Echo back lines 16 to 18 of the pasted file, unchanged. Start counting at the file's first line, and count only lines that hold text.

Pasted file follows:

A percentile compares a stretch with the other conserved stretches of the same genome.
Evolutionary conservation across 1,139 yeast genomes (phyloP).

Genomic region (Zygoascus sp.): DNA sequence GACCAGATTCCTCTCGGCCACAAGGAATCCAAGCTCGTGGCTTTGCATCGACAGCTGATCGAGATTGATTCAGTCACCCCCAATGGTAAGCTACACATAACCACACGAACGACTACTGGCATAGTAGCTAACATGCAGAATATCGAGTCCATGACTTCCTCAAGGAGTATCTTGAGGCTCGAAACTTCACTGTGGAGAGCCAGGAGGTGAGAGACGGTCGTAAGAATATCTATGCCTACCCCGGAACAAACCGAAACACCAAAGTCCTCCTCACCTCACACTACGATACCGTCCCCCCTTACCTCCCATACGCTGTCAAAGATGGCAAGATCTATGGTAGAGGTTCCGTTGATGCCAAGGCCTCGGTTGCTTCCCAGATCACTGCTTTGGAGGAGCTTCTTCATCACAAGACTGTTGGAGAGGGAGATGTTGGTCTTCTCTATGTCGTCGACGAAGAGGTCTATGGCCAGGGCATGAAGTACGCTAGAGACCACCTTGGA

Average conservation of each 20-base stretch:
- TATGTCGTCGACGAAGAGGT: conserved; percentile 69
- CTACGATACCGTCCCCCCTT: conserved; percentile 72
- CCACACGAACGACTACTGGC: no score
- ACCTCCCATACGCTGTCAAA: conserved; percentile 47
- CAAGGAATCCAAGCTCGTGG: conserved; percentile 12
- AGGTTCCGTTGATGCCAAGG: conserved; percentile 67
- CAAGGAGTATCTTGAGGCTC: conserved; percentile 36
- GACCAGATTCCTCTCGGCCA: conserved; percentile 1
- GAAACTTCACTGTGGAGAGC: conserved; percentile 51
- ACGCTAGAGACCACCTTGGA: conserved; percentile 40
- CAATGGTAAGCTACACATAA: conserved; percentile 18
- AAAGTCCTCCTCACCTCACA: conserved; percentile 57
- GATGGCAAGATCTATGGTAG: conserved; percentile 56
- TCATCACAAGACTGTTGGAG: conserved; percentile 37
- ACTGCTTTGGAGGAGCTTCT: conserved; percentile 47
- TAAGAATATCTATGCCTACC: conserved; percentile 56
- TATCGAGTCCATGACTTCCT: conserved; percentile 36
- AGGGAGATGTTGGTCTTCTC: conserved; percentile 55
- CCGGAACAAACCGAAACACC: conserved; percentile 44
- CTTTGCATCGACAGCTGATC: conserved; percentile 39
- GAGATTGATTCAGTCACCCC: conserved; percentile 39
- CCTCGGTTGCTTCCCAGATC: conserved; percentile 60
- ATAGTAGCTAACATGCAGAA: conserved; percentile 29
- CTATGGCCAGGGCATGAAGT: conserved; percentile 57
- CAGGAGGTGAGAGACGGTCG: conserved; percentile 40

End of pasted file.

- AAAGTCCTCCTCACCTCACA: conserved; percentile 57
- GATGGCAAGATCTATGGTAG: conserved; percentile 56
- TCATCACAAGACTGTTGGAG: conserved; percentile 37